Philadelphia Medicine Summer 2019 - 10

p h i l a m e d s o c  .org

feature

The Suicide Menace
for Veterans...
By: Alan Miceli, Editor

D

uring Retired Sergeant Major Nicholas "Chip" Gilliland's
three-year tenure as assistant adjutant general for the
Pennsylvania National Guard, one of his jobs was to attend
the funerals of servicemen and women who died.

Life at home was chaos. He became a heavy drinker. He spent his
days in mental anguish and didn't know how to confront it. In May
of 2012, only five months after coming home, he wrote a letter to his
parents and younger brother and sister, apologizing for being weak.

During that time, he went to 22 funerals. Five of those who
died were killed in action in Afghanistan. One died of cancer. The
rest of the funerals - 16 in all - were for service members who took
their own lives. He told the Veterans Suicide Prevention Summit at
the Philadelphia County Medical Society in April, "And 16 times
I was asked the question - how does this happen? And 16 times I
had to tell a parent I didn't know."

"The plan was to go out drinking with my friends just as I
had been doing since I came home. Then come home and take a
bottle of pills."

Each day about 20 veterans commit suicide. Their rate of
suicide is about one and a half times more often than those who
have not served in the military. The vast majority of veterans who
die by suicide are not seeking services.
Speakers at the summit attended by dozens of health care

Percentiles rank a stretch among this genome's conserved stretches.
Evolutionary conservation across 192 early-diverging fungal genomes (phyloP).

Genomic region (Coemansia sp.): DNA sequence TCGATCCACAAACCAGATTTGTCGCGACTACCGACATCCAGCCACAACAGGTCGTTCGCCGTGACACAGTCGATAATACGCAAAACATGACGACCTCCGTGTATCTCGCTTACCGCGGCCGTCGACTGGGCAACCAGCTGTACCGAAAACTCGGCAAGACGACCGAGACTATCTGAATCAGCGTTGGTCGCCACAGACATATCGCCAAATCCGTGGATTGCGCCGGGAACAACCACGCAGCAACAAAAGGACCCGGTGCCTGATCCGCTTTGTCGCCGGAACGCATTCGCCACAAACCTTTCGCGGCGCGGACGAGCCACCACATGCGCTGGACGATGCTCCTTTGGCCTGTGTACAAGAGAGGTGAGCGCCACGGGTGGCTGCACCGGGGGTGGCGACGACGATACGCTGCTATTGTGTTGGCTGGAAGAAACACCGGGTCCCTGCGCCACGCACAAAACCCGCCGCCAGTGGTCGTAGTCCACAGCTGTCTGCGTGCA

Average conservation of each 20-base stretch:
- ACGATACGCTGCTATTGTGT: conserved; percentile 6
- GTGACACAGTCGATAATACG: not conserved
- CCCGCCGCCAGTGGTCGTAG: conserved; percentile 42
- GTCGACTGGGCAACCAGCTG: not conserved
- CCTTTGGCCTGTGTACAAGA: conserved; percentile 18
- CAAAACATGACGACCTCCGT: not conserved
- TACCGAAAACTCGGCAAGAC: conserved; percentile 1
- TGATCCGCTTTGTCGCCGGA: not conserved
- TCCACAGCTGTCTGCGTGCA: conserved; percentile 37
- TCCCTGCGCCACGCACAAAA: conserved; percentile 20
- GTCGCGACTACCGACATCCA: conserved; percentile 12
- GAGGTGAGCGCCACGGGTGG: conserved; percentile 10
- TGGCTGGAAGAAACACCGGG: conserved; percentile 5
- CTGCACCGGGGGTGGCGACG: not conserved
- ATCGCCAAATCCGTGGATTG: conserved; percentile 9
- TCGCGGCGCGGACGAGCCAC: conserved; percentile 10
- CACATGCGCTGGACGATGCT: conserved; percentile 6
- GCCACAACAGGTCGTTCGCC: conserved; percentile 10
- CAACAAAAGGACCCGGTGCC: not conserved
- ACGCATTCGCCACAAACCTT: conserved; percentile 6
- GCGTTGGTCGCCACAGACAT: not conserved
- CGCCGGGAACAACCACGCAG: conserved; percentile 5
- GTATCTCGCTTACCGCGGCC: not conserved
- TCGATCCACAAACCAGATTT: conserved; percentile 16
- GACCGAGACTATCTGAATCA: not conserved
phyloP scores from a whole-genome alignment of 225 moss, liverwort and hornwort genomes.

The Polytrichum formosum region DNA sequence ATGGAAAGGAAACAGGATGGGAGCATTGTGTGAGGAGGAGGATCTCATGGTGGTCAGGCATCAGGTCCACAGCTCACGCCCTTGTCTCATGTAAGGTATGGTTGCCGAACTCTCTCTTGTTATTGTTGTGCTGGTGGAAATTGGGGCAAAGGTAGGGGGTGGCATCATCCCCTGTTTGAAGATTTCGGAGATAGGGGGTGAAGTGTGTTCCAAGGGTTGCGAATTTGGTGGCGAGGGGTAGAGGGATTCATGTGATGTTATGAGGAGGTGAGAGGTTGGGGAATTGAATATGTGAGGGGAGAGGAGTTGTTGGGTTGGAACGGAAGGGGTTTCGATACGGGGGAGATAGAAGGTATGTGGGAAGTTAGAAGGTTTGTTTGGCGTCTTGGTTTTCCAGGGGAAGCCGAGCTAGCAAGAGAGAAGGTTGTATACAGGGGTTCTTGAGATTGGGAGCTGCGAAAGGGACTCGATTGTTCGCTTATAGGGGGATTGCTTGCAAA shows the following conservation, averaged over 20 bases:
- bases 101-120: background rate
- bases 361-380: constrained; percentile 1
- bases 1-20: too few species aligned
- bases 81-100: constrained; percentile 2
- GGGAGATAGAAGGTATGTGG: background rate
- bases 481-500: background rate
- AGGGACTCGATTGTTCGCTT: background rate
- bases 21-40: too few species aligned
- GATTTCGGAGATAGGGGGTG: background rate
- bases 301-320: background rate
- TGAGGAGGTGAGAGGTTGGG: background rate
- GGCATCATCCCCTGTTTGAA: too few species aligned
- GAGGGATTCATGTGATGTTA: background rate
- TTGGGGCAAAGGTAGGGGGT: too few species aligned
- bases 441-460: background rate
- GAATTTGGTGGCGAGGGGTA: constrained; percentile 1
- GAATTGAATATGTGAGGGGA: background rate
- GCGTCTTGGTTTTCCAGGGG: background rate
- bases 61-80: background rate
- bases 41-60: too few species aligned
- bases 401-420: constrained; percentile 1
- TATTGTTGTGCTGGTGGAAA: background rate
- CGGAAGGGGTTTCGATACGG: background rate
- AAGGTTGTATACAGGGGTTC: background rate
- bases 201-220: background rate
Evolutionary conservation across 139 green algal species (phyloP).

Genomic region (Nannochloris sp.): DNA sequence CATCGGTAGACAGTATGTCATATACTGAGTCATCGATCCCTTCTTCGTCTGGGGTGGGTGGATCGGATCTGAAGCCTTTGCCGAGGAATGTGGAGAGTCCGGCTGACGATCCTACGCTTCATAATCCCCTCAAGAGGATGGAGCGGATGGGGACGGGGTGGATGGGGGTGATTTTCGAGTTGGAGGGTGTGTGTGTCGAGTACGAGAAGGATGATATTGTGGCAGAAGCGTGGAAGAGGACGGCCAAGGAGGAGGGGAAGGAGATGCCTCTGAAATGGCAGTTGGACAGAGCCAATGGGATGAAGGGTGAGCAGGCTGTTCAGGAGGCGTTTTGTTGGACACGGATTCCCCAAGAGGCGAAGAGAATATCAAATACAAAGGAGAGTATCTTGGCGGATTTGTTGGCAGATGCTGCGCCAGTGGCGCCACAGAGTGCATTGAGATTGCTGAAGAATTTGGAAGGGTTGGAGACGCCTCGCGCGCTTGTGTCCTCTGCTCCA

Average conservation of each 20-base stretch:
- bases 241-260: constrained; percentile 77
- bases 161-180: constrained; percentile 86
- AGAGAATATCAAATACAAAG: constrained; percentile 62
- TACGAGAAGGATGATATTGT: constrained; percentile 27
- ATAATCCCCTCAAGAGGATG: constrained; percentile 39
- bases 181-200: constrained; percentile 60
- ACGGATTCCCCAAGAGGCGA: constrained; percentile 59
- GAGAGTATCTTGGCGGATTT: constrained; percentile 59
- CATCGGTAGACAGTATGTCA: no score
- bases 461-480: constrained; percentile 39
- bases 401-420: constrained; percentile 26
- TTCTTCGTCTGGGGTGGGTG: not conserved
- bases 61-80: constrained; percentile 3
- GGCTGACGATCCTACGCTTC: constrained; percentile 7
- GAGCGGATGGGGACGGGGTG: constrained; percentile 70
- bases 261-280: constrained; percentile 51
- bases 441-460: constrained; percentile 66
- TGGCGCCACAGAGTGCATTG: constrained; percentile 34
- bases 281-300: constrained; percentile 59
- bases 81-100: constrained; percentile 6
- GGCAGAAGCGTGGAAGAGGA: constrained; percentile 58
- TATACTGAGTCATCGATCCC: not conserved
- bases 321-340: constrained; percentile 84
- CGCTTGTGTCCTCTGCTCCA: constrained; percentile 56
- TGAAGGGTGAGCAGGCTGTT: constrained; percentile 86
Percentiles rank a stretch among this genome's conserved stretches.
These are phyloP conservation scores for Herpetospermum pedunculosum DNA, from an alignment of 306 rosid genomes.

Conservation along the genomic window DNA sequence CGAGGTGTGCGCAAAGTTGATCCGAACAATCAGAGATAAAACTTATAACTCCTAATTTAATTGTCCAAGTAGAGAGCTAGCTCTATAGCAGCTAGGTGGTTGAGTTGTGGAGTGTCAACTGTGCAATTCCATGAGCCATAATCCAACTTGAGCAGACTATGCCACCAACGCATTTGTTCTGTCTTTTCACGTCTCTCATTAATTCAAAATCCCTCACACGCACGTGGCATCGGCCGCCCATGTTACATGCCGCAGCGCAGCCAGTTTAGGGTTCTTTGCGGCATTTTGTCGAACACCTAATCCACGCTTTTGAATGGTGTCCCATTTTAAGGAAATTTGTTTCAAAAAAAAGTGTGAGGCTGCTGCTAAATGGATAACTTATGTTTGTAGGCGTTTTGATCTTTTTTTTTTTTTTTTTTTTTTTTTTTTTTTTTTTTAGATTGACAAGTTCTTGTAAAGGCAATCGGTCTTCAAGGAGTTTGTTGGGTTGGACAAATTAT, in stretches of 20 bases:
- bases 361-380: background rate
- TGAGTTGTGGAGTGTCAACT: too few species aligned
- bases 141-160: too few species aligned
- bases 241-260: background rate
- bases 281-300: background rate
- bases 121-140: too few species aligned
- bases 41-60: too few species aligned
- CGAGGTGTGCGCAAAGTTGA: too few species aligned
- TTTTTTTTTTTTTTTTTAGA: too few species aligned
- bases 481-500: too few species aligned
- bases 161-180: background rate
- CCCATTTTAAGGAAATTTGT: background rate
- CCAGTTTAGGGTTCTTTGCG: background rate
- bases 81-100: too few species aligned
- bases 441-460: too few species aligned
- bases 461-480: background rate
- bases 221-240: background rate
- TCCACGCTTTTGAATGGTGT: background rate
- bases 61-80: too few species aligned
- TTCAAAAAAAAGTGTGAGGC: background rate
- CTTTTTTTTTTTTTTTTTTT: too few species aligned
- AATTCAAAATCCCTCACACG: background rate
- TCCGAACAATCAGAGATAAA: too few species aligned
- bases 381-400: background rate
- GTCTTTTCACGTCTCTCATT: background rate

professionals, and current and retired military officials, painted a
complicated and often bleak portrait of why veterans kill themselves.

Many Come Home Numb and Confused
Ex-Marine Andrew Einstein came within a handful of pills of
taking his own life. The New Jersey native described at the summit
why he ended up wanting to kill himself. He suffered a traumatic brain
injury during a grenade attack while serving in Afghanistan in 2011.
He returned home and resumed work part-time, as a police officer.
"I found that I missed the war. I missed the guys. I missed
having that sense of purpose and responsibility that I had overseas."

But the next morning, his parents woke a confused and angry
Einstein, who was disappointed and upset that his plan had not
worked. But the failed attempt drove home to his parents, the deep
psychological wounds Einstein was suffering. They began to seek
help for him. One of the first things he received was a guide dog
named Gunner.
"He gave me a purpose and a responsibility that I had not had
since I left Afghanistan," Einstein told the summit members as he
petted Gunner. The dog didn't solve all of Einstein's problems, but
he was a a step removed from depression and hopelessness. And
Einstein finally realized it was okay to seek help. He started getting
the counseling he needed. During his bumpy road to recovery, which
included his partner in the police force getting killed in the line
of duty, Einstein came upon Operation Enduring Warrior. A few
months later, as part of that program, he parachuted out of a plane.
"After 25 jumps I got my license and soon after that took over
the program. And now I send guys 14,000 feet in the air to find
freedom."

Einstein's Crisis is all too Common
Einstein's crisis at home that almost ended in suicide is similar
to what many veterans go through. Dr. Anthony Machiavelli, a